DentalGunner

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Using numbers for Penn:
:scared: Please get the presidential scholarship...
Otherwise I must give BJs to 135 strangers for $60 each, every month, for the first 7 years...to get out of the red. Ugh. Bring it on, boys. Who's first?
 
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Bereno

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Using numbers for Penn:
:scared: Please get the presidential scholarship...
Otherwise I must give BJs to 135 strangers for $60 each, every month, for the first 7 years...to get out of the red. Ugh. Bring it on, boys. Who's first?

Damn, thats about 4.4 BJs a day - I really hope you're down for that! :laugh:
 
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Bereno

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Some questions that others have had:

Stud muffin said:
Bereno said:
Muffin stud said:
hey bereno thanks for the awesome spreadsheet. I have a few questions. how is residency taken into account here? I dont see how it adds to the income of year 1 and also when I put down mortgage as an amount, do I have to zero out the rent portion to make it more realistic?

Residency does not change your starting salary. You choose what you think you will start with. Residency is mostly used for calculating the addition interest accrued on your loans. For example if you have 300K coming out of DS, and you want to attend a 1 year residency, then the worksheet will calculate the interest added to your loans over that additional year. It will not change your starting salary though. If you think your starting salary will change because of your residency, then you should change your starting salary accordingly.

There is a place for you to indicate how long it will take you to buy a house. This number is also used to calculate how long you will be renting. For example, if you buy a house 4 years out from dental school, the worksheet assumes that you will be renting for those 4 years. Basically, it will include rent for the first 4 years, and then automatically switch to your mortgage payments from the 4th year on for the rest of the mortgage duration. Essentially, to answer your question: no, you don't have to zero out the rent portion - it takes care of that for you.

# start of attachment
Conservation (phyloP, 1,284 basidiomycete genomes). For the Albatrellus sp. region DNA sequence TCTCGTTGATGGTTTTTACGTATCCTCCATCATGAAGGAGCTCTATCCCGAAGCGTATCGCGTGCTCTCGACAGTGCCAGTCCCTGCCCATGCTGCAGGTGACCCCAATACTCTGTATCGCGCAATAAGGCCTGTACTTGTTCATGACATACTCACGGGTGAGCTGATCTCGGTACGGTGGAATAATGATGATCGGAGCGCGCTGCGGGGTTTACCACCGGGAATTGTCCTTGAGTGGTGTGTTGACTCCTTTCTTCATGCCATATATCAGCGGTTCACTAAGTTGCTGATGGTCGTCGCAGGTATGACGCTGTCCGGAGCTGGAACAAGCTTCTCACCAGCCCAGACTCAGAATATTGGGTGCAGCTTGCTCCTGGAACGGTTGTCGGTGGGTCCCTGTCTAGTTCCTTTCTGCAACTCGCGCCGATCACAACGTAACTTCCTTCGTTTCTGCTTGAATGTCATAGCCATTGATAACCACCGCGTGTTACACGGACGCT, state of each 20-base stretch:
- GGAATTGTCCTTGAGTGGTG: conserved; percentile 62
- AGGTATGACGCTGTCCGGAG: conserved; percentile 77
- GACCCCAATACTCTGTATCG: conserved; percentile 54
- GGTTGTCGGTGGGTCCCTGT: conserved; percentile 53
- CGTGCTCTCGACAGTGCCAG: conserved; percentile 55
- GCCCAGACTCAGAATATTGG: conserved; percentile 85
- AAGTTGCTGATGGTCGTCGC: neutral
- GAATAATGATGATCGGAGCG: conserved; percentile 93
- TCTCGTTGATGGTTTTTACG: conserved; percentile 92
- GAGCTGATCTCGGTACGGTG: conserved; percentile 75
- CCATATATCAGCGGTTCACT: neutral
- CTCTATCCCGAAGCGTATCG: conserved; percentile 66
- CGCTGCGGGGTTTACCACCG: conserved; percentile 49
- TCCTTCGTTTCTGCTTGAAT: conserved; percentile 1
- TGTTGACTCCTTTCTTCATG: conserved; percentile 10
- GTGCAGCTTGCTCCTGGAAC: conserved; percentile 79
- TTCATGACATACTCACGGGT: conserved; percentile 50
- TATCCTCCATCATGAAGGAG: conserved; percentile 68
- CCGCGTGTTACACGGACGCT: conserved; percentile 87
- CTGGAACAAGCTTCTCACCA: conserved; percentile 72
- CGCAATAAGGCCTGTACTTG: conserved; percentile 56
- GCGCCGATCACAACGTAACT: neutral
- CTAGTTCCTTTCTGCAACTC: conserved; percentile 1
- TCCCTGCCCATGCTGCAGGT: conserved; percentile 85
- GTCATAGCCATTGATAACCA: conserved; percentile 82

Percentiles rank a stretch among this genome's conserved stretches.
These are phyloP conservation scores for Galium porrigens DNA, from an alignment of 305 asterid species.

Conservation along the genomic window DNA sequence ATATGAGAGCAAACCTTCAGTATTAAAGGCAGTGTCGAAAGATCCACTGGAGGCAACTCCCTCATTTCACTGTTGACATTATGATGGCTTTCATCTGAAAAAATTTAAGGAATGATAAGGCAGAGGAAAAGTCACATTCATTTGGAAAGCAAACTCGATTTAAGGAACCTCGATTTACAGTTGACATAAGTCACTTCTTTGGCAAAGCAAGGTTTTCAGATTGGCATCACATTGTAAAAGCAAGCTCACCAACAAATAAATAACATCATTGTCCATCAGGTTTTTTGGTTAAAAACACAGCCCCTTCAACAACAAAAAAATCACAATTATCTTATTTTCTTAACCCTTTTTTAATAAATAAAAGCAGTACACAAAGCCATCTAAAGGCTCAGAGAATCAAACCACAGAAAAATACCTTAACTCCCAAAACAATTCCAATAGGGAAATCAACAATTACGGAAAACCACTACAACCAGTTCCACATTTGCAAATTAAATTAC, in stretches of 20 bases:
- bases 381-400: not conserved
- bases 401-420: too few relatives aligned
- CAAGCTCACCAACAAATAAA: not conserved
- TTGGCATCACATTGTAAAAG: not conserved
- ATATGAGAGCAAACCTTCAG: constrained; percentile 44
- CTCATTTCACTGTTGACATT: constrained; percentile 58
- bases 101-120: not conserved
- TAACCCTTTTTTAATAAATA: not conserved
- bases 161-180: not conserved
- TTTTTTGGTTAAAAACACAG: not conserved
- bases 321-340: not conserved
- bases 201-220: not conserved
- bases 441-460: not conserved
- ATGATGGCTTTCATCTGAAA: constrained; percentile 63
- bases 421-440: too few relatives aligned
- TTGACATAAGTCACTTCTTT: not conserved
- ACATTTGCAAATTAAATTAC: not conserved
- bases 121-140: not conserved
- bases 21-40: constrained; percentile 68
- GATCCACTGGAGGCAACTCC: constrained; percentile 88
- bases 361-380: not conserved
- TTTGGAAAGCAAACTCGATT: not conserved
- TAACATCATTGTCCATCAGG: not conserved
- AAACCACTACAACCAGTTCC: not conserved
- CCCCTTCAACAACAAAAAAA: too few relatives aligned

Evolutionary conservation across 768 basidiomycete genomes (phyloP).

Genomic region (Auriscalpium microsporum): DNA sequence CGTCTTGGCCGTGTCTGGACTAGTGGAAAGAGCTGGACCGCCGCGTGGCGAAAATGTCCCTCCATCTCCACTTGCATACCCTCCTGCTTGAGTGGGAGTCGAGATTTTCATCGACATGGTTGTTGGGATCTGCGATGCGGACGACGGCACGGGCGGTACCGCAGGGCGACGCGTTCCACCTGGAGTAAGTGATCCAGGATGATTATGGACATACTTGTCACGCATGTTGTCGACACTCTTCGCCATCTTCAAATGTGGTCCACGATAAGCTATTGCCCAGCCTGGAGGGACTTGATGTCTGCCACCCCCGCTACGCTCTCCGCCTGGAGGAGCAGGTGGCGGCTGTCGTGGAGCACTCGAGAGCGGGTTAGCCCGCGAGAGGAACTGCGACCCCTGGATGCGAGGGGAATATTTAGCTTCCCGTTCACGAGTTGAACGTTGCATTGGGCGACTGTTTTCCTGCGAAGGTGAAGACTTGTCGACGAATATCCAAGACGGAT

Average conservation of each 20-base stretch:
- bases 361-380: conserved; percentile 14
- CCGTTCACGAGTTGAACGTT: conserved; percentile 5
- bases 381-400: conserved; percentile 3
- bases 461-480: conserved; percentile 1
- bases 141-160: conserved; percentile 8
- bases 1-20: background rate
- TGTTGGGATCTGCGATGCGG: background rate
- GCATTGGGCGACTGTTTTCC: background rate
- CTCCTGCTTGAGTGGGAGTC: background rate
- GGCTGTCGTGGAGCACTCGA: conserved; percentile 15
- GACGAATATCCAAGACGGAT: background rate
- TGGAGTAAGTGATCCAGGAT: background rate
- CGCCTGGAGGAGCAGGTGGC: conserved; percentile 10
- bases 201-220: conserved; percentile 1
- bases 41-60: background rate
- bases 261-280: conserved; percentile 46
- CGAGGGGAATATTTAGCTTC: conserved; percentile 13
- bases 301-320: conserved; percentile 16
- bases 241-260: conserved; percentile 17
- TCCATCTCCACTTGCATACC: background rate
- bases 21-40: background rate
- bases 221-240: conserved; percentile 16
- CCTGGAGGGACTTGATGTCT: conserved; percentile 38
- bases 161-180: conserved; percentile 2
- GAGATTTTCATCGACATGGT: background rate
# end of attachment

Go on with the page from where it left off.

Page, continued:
Thanks for the questions, I hope I have cleared them up for you :thumbup:

oh ok so if i have no mortgage in there, does it stop using the rent exp after year 3? thats why i saw such a huge jump in yearly income after year 3. that explains it!

Well, if you indicate that you are going to buy a house after year 3, it will stop the rent expense after year 3 even if you have no mortgage. This is because it assumes you are now living in a home, not paying rent.

Basically, if you are never going buy a house, indicate that in the gray box by selecting 40. :thumbup:
 
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Golfguy

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Awesome work Bereno!

If you ever get the itch to add a few things, I would suggest payroll and state taxes, as well as individual loan breakdowns (stafford vs. plus).

I would add them myself, but I'm not that smart.
 

Bereno

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Awesome work Bereno!

If you ever get the itch to add a few things, I would suggest payroll and state taxes, as well as individual loan breakdowns (stafford vs. plus).

I would add them myself, but I'm not that smart.

I would add the opportunity to alter the loans, but that kinda takes away from the intent of the document. I want it to be used for a cash flow analysis, not loan valuation.

As far as state and payroll taxes - those are so variable that its hard to have any consistency here. Remember, I want to keep this simple. I might add a spot that can allow you to include additional taxes, but I am not sure how those would work with marginal rates. If you know how to include a marginal tax rate analysis using payroll or even state taxes, please let me know :) :thumbup:
 

Tyrangiel

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Thanks for putting this together. It is informative if a bit sobering...
 

Golfguy

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I would add the opportunity to alter the loans, but that kinda takes away from the intent of the document. I want it to be used for a cash flow analysis, not loan valuation.

As far as state and payroll taxes - those are so variable that its hard to have any consistency here. Remember, I want to keep this simple. I might add a spot that can allow you to include additional taxes, but I am not sure how those would work with marginal rates. If you know how to include a marginal tax rate analysis using payroll or even state taxes, please let me know :) :thumbup:

Agreed, it's not easy. The big hit will be funding social security at the full 15% (after the business loan is taken out, and we become self employed). But like you said, there are so many variables that it's impossible to take account of them all.

Thanks for doing this for the benefit of others.
 

Dusk

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amazing!!! i'm totally going to check this out in depth after midterms.. thanks:thumbup:
being a finance major, i'm sure you'll do fine in the future!
 

pupsingh

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do you think you could add an option for Income Based Repayment? maybe you could incorporate the ibr calculator into the excel somehow?